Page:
[erlang-questions] mnesia lookup weirdness
Thu Jul 14 11:36:12 CEST 2011
I have to confess...
ets:first is not supposed to behave like that, returning already deleted
even if the table is fixated. You can of course have a race with a
but the key should have existed in the table some time during the
execution of ets:first().
I think you suffer from this bug, fixed in R13B01:
OTP-8040 Various fixes in ETS: ets:first could return a deleted key in
a fixated table. ets:lookup could return objects out of order
if a deleted object was re-inserted into a fixed bag.
ets:delete_object could fail to delete duplicate objects in a
The irony being that you probably wouldn't had found the bug of
the leaking ets:safe_fixtable now if ets:first had behaved like it should.
Leaking ets:safe_fixtable can be a nasty thing as it might result in
gradual performance degradation,
both memory and cpu wise. Deleted objects are not deallocated and the
table is not allowed
to adjust its size (rehash) until it is "unfixated".
> For the record, I've found out what was causing this.
> A process was regularly executing ets:safe_fixtable(true) on this table, and
> not finishing off with ets:safe_fixtable(false).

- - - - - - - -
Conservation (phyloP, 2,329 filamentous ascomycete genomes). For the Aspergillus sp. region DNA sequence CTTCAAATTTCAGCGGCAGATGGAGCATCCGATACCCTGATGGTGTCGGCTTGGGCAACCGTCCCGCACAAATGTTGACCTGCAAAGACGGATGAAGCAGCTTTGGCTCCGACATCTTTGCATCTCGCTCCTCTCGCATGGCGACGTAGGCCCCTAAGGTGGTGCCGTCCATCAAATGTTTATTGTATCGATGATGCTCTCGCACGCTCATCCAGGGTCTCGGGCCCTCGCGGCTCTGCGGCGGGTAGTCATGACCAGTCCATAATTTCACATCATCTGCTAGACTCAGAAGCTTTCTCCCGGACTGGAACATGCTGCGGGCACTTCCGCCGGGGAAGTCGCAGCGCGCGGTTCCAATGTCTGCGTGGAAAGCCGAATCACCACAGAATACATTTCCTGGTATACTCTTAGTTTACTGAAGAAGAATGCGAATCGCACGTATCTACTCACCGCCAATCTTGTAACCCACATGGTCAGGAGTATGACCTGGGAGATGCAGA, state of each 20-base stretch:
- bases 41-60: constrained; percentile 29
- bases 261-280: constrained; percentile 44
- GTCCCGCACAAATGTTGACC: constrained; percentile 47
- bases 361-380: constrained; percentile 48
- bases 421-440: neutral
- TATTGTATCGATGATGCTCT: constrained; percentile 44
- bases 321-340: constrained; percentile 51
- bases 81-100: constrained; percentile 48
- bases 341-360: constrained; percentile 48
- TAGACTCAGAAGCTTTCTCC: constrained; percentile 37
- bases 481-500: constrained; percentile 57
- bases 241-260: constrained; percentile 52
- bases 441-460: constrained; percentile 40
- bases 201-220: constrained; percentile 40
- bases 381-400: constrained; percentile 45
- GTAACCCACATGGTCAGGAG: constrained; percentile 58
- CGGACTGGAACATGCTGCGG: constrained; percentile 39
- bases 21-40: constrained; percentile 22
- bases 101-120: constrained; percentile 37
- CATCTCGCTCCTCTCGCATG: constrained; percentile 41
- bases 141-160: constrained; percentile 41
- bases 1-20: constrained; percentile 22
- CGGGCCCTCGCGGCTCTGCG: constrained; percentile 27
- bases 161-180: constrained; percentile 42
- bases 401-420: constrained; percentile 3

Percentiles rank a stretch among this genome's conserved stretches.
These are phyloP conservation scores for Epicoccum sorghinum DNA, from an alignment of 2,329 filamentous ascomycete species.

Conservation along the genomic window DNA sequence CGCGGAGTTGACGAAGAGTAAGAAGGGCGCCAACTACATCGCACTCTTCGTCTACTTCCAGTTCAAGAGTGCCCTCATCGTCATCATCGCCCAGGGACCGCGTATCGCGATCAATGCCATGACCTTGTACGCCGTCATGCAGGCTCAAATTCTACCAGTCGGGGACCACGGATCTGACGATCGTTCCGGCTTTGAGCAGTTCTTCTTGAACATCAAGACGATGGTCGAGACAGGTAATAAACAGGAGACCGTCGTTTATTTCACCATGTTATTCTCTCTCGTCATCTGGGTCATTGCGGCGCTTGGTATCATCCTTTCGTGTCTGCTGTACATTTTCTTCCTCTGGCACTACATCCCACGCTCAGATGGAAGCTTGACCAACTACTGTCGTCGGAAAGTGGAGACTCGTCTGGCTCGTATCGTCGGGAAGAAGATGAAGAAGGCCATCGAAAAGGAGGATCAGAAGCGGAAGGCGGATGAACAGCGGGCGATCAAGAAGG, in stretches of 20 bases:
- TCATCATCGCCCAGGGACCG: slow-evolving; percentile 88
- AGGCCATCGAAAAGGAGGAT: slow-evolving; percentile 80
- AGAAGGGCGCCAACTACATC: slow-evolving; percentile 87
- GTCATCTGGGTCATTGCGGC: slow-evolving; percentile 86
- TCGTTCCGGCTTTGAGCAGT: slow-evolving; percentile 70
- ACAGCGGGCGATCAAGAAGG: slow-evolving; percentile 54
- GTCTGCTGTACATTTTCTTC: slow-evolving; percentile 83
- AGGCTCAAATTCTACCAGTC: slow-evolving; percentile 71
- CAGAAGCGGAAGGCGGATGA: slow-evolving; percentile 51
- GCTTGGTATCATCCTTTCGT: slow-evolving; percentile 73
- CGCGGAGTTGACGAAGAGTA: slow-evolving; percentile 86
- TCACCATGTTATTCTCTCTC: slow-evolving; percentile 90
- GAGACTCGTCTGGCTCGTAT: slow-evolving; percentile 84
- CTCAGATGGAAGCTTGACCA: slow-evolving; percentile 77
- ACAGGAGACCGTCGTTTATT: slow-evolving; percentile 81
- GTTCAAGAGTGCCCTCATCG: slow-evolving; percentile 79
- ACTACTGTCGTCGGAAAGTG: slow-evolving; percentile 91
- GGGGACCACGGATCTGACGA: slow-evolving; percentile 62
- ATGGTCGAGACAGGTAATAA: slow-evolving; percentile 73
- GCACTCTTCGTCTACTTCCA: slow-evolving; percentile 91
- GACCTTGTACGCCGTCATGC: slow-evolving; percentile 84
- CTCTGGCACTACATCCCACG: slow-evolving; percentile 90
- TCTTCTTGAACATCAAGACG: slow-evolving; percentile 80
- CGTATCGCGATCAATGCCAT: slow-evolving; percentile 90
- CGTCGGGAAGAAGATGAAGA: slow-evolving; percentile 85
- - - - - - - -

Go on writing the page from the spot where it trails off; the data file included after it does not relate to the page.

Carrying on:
> This meant that the behaviour of mnesia:dirty_first was affected, and was
> also causing increased memory consumption.
> Thanks to Håkan and Sverker for helping me find the root cause.
> On 1 July 2011 14:44, Chandru <chandrashekhar.mullaparthi@REDACTED> wrote:
>> One of my production nodes running R12B-5 is exhibiting some strange
>> mnesia:dirty_read(gtp_tid, mnesia:dirty_first(gtp_tid)).
>> gives me an empty list. The table has 39K entries. How do I find out what
>> is happening? I tried using ets operations directly and get the same result
>> (which is what mnesia is doing behind the scenes anyway). I get the same
>> empty result using a transaction to read. Any clues?
>> 96> ets:info(gtp_tid).
>> The same operation works ok on other tables.
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